Posted on 05/08/2014 by

When it’s “a quarter to cabin time”

– Where are they all going?

Don, my Singaporean journalist friend was sitting by the restaurant window watching people leaving the city. Briefcases and handbags, shorts, skirts and summer suits. They all raced past the restaurant window with quick, happy steps. It was only three  o`clock on a Friday, but the weekend was already well underway. Cheerful Norwegians were heading for their weekend paradise at their cabins outside Tromsø. They had not a second to loose. Don shook his head. In Norway you could apparently leave the office halfway through a Singaporean office day.

Illustration: Jens K Styve

Illustration: Jens K Styve

The five days in Norway had been full of surprises for my guest from Asia. As part of a journalist group he had seen junior employees aged 20 speak to their CEO’s as if they were old friends (They might very well be). They had experienced how the hotel’s staff overruled regulations and allowed breakfast serving an hour longer just to make the guests happy. My guests had also witnessed our fishing boat captain dive into the Barents Sea for a quick swim while the boat was kept idling. All probably quite unthinkable in more hierarchical Asian cultures.

Earlier on the Friday we had stopped our bus in a small fishing village. At the local cafe I met three old friends of mine. To my guest’s amazement all these three ladies wore tights. As a trained observer Don had previously noted that “every” Norwegian lady seemed to wear stretch tights either before training, during training, after training or even when they were considering to go training…  I had not noticed it, but realized that he was right. Norwegian women must have a thing for lycra!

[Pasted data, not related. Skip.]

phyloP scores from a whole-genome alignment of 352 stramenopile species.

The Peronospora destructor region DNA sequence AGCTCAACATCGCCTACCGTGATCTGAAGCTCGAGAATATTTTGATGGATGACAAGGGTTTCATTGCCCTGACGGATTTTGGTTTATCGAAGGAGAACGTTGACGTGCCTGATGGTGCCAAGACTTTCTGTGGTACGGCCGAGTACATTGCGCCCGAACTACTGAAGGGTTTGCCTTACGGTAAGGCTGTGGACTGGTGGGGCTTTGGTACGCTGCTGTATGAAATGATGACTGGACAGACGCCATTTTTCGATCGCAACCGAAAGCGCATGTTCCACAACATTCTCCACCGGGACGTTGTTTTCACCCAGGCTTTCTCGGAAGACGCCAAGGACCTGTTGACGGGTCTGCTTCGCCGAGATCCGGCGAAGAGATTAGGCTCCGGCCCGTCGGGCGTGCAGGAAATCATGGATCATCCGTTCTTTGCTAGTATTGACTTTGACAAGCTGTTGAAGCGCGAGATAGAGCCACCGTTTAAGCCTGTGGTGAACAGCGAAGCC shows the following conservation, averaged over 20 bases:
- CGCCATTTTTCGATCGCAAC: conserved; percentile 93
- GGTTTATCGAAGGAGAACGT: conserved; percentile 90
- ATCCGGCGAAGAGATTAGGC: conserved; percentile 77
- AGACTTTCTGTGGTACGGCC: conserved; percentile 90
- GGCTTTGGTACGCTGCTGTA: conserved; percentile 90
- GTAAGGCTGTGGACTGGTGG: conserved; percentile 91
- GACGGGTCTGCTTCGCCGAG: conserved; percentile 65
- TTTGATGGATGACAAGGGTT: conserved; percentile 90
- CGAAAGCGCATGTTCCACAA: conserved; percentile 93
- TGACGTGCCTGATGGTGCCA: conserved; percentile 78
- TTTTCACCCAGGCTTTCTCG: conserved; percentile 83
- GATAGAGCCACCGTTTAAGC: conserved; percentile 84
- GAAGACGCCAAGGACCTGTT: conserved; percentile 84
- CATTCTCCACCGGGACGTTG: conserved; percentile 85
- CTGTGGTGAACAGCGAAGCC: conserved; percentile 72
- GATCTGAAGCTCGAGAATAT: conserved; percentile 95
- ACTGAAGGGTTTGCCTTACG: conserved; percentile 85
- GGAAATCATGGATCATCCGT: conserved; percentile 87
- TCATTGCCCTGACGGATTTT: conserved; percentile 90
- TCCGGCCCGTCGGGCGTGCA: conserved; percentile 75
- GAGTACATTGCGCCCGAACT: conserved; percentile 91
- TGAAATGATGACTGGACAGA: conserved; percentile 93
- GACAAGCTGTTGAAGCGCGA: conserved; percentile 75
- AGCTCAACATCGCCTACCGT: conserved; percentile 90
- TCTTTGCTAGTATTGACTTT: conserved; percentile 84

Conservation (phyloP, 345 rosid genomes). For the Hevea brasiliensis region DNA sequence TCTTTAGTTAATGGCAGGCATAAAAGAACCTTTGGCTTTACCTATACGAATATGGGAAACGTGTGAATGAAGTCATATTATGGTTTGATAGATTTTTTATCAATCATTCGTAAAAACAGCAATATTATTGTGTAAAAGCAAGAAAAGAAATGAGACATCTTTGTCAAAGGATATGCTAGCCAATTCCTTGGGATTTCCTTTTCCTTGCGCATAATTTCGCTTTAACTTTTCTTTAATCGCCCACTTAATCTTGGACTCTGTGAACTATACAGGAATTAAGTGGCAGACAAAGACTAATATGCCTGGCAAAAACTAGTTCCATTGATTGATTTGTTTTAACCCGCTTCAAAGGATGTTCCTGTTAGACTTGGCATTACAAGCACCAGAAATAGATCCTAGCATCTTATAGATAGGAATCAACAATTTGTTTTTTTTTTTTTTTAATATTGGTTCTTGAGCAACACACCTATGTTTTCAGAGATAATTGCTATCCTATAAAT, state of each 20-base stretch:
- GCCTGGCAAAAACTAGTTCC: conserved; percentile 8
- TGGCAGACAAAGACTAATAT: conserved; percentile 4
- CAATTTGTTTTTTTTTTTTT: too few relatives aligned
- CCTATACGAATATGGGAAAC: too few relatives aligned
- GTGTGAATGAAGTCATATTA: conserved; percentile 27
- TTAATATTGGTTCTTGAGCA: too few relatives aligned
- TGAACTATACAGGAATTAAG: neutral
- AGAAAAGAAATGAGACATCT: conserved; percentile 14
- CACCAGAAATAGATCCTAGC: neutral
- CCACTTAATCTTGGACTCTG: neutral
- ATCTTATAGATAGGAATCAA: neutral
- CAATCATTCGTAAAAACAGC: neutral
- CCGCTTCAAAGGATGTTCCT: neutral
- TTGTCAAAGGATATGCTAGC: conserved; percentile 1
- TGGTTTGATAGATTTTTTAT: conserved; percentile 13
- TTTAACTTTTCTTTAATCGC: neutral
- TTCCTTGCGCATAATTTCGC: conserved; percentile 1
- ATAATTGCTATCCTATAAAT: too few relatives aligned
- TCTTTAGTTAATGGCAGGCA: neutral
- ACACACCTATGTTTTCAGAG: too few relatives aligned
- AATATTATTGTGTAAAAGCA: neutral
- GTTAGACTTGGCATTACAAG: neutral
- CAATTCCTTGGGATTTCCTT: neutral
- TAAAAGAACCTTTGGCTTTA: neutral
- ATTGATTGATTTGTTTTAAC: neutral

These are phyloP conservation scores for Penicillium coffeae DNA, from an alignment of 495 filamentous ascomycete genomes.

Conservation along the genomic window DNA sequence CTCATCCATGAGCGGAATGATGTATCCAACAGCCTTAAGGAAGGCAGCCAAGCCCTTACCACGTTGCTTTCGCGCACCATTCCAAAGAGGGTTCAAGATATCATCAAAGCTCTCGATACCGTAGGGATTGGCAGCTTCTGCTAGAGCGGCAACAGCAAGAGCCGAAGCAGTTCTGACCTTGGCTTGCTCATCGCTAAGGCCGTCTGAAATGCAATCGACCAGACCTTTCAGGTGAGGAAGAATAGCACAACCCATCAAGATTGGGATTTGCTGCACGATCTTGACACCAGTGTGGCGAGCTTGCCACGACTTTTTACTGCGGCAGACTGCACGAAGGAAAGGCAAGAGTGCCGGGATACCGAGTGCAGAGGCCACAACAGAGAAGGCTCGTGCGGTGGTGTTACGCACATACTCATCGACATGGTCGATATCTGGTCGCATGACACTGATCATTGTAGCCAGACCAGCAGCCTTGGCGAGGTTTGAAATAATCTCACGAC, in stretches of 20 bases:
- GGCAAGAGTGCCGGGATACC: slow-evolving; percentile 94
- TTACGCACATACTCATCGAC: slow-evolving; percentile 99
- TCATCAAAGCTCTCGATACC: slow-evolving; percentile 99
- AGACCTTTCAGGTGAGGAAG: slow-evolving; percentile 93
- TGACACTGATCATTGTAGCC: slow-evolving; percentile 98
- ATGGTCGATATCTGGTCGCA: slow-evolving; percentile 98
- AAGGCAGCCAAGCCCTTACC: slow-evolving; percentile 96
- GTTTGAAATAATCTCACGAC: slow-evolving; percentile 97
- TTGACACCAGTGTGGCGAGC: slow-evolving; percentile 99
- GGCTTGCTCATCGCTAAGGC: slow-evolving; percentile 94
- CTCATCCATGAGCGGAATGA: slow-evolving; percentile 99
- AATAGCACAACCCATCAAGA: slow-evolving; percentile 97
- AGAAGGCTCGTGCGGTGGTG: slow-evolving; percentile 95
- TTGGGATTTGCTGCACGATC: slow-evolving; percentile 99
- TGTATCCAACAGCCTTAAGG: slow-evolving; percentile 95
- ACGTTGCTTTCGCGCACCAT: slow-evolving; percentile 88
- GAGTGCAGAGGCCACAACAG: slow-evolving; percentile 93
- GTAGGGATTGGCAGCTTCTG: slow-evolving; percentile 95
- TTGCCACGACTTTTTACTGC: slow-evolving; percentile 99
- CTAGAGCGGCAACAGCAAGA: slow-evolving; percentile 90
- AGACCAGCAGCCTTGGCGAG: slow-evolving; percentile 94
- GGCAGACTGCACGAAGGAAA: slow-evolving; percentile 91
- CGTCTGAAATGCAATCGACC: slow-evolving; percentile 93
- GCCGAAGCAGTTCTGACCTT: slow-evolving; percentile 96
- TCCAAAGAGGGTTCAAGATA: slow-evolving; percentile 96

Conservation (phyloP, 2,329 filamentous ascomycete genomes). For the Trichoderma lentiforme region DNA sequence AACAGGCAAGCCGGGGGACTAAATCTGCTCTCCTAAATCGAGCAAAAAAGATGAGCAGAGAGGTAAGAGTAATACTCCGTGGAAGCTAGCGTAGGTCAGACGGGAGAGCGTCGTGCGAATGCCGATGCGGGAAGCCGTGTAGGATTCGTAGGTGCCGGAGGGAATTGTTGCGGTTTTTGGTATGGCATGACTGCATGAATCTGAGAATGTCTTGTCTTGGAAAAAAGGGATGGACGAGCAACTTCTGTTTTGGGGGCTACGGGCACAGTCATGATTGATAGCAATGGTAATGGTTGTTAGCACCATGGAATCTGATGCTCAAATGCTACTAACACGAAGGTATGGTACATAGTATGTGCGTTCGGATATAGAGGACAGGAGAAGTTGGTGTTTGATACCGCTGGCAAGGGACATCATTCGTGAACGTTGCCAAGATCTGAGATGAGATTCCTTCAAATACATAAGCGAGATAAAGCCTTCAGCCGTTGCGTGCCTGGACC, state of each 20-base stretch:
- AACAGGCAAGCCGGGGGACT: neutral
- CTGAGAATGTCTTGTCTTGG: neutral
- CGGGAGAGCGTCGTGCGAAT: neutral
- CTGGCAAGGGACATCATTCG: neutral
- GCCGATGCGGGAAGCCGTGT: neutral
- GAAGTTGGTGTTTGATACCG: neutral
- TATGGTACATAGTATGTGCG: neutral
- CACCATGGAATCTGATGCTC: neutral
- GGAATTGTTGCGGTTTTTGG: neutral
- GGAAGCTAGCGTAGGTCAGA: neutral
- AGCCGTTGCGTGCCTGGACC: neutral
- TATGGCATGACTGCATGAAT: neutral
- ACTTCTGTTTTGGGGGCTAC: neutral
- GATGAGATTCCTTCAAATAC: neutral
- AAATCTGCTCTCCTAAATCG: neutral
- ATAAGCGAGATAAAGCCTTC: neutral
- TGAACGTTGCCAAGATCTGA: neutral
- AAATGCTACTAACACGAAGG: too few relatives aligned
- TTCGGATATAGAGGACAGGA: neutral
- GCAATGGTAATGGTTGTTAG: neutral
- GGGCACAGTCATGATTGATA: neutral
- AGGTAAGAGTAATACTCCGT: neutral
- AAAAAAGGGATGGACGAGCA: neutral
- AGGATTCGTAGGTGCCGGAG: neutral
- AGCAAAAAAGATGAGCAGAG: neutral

Anyway, the three lycra ladies all happens to work in the marketing department of the city’s local newspaper.

– Why are they not at work, asked Don?

– They are, I answered, finding it a bit strange that Don did not see the papers spread out on the table.

– They have just ended a short hike to the mountain and now they have a strategy meeting, I explained patiently.

– But what will their boss say when they tell that they will not come to the office?

– Have a nice trip, I suggested.

Don, who is used to editors who talks in capital letter and breaths flames at their employees, shook his head again. He lit up as he passed on his follow-up question:

– But afterwards they head back to office, right?

– No. Then it’s time for the weekend break, I said.

– But what will  the boss say?

– Have a nice weekend, I replied.

Don was mildly shocked by the Norwegian flexibility. To him the work-life balance seemed to be 50 % work and 50 % play. In Singapore it’s said that the work/life balance is 90% work and 10 % balance.

I tried to explain that Norwegians are considered to be hardworking people.  Even if an employee can finish work at 4.30 most of my colleagues and friends works evenings from home. My explanations were like pop music for a retiree’s ears – not received well. In a moment of panic I stammered out that many even have internet at their weekend cabin. It had no effect. That my best  quick translation for cabin was “country house” hardly helped create an image of the little red house in the forest where hard-working Norwegians recharge their batteries .

During our Salmon trip to Norway Don and I had talked a lot about salmon, but probably more about living in this strange land of the north. When the journey was over and I was about to leave the group at the airport Don could probably see that I was in a hurry. He smiled as he thanked me for the trip and said: – Now you must hurry off. I guess you are off to the cabin?

Don was spot on. The family car had been packed since the previous evening. The clock was already “a quarter past cabin time” and I had no time to loose. The family was waiting in our car, ready for the week’s highlight – a weekend at the cabin. I’m not entirely sure, but I think my wife wore lycra tights.


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All the best

Christian Chramer